But anybody can do this. In fact, the pieces we use are documented well. They know we will use software A with software B. This is not innovation. This is following the rules and doing the same thing as everybody else. this will lead to boring software.

We must use the tools we have in unexpected ways and explore new methods to innovate. This means failing, a lot.

Failing Fast

We need to make a safe space where it is the first order of business to fail. We need to combine our tech in unexpected and new ways in order to find what does not work before we can show what does.

Rovio made over 50 failed games before a developer wrote a tech demo in their own time that later became Angry Birds.

Google maps started as an off the books project.

Apple started in a garage with a soldering iron and a screwdriver.

As soon as we find our team able to do wild stunts with code instead of following the beaten path, and have the business understand that this where the value lies then the quicker you can attach the term 'innovators' to a company honestly.

Wildcard Wednesday

It might not land on a Wednesday, but an entire day where you let a company off the fearful leash, they are on is mandatory for a high performing organisation.

It is wrong to consider that any approach to work is correct, and so logically we must assert that we need to try more ways.

Agree with yourself now that you are willing to at least try. Swallow the fear that nothing will get done on that day and give your company a day to be free to educate itself on how to make outside the box value.

Write it off. Don't police them. Managers can't interfere.

It is my experience that many of the innovations that come from days like Wildcard Wednesday (or Fearless Friday) are actually just the solutions that a business needs, and many of these seeds of innovation will become parts of the platform that people value.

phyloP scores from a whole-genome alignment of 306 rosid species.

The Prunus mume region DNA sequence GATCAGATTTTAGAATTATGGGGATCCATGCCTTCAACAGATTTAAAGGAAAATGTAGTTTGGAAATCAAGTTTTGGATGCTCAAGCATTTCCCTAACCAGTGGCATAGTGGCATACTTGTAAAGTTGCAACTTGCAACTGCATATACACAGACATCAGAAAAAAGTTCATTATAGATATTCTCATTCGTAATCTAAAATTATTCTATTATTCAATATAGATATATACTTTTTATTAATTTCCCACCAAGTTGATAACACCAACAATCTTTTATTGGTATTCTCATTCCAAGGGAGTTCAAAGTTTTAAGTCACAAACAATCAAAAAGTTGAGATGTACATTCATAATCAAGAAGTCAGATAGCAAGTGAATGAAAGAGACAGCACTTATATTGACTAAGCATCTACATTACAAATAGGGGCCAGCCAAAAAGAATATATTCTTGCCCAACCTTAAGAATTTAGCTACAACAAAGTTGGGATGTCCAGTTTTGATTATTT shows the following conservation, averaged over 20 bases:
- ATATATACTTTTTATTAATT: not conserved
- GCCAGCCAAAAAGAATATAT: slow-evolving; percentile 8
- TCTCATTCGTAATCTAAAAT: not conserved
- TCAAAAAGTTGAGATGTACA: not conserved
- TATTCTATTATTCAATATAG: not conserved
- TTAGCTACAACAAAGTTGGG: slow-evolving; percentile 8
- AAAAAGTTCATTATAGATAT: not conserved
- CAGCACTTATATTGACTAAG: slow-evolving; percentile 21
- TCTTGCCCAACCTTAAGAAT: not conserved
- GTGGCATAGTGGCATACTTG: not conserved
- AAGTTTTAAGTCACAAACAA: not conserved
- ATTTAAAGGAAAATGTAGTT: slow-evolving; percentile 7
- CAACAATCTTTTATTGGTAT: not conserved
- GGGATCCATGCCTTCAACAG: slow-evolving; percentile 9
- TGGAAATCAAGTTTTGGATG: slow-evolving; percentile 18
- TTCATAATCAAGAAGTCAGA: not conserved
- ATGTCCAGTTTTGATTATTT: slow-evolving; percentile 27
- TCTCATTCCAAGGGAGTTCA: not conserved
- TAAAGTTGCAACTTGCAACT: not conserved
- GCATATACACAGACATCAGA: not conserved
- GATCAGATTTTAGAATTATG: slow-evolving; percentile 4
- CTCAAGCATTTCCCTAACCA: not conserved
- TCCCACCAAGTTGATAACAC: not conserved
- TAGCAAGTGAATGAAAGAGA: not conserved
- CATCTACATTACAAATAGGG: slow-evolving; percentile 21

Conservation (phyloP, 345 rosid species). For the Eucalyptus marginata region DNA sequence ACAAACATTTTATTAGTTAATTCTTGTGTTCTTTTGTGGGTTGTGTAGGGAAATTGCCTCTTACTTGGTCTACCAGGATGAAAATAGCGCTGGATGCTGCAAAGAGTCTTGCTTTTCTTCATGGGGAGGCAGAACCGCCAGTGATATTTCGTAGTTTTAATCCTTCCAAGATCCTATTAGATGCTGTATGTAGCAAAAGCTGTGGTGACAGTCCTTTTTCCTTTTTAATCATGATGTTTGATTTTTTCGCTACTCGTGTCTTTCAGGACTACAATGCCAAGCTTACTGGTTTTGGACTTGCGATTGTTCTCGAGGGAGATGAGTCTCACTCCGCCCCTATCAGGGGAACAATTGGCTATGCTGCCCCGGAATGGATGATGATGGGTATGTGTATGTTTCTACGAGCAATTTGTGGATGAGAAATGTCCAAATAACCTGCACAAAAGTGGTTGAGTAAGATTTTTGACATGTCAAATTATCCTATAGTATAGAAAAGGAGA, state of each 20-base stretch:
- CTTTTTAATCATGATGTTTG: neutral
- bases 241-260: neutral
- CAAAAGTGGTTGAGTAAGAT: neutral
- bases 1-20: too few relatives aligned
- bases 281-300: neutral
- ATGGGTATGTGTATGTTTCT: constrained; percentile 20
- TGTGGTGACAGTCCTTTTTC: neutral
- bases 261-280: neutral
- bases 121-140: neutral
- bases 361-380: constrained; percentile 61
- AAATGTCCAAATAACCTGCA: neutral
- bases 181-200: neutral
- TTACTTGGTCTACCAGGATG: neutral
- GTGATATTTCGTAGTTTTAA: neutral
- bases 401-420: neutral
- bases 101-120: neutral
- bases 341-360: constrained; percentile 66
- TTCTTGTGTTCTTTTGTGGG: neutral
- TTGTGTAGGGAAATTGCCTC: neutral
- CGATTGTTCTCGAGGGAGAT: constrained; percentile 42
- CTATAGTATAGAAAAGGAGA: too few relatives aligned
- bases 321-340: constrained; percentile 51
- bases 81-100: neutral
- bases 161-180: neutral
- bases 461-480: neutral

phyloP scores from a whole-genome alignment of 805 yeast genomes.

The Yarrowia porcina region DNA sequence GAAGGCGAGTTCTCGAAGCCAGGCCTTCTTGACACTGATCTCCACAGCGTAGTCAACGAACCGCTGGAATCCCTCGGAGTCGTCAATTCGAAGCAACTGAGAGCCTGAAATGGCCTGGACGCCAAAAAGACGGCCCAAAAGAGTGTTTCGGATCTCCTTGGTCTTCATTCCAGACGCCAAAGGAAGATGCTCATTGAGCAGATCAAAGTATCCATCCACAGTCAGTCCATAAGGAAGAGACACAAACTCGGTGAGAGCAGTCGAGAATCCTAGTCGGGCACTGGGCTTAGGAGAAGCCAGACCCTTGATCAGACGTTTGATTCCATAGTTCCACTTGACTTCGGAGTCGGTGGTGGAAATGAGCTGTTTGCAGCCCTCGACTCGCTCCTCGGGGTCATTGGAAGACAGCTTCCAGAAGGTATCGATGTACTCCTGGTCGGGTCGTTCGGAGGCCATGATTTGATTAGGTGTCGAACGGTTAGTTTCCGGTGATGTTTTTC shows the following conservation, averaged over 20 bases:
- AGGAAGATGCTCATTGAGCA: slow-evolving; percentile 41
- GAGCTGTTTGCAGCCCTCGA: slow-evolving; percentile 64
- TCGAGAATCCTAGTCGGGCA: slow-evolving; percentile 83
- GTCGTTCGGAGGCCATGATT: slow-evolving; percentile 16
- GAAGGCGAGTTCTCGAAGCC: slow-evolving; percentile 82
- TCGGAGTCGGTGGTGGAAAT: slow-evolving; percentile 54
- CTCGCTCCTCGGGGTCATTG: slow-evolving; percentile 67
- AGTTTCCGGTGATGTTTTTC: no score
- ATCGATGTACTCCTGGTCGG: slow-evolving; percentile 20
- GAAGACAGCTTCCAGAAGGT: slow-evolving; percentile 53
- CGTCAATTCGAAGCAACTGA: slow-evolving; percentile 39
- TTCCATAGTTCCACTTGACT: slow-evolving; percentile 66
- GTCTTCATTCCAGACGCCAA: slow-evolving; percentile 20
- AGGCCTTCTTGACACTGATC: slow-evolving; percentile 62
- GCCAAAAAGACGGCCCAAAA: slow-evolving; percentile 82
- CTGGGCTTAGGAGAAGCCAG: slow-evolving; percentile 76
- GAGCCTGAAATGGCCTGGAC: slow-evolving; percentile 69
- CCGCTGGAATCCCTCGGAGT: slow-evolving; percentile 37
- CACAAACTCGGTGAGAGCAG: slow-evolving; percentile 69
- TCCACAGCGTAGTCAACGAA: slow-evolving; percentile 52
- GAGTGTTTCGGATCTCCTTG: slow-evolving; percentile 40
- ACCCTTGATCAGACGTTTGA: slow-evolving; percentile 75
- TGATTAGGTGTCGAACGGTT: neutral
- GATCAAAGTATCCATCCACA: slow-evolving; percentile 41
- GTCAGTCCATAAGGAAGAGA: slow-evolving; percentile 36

You need to give ideas people a safe place and let them do their thing.

Go into your calendar now and make a recurring weekly session where you can work on anything you want, do it for all your team. You won't regret it.

1. Make a space without fear. Nobody can tell you what to do. You or your team are free from their fear too.
2. Ask people to allow failure. We expect to fail. This is as valuable as success.
3. It's got to fit in a single day. Just make a prototype or proof of concept. You aren't making a product, just proving a point.
4. Write it down. Was it a success? Fail? Share, share, share.

That's last part is the most important. We must know not to attempt the failed experiments again and we must take the successes more seriously.

I'll leave that process up to you.

Don't assume that just because you manage a team or run a business that you know the best way to solve a problem. Somebody has an idea that will either save money or add value to your product and the way you work is not allowing them the psychological safety to let them show you.

So let them show you.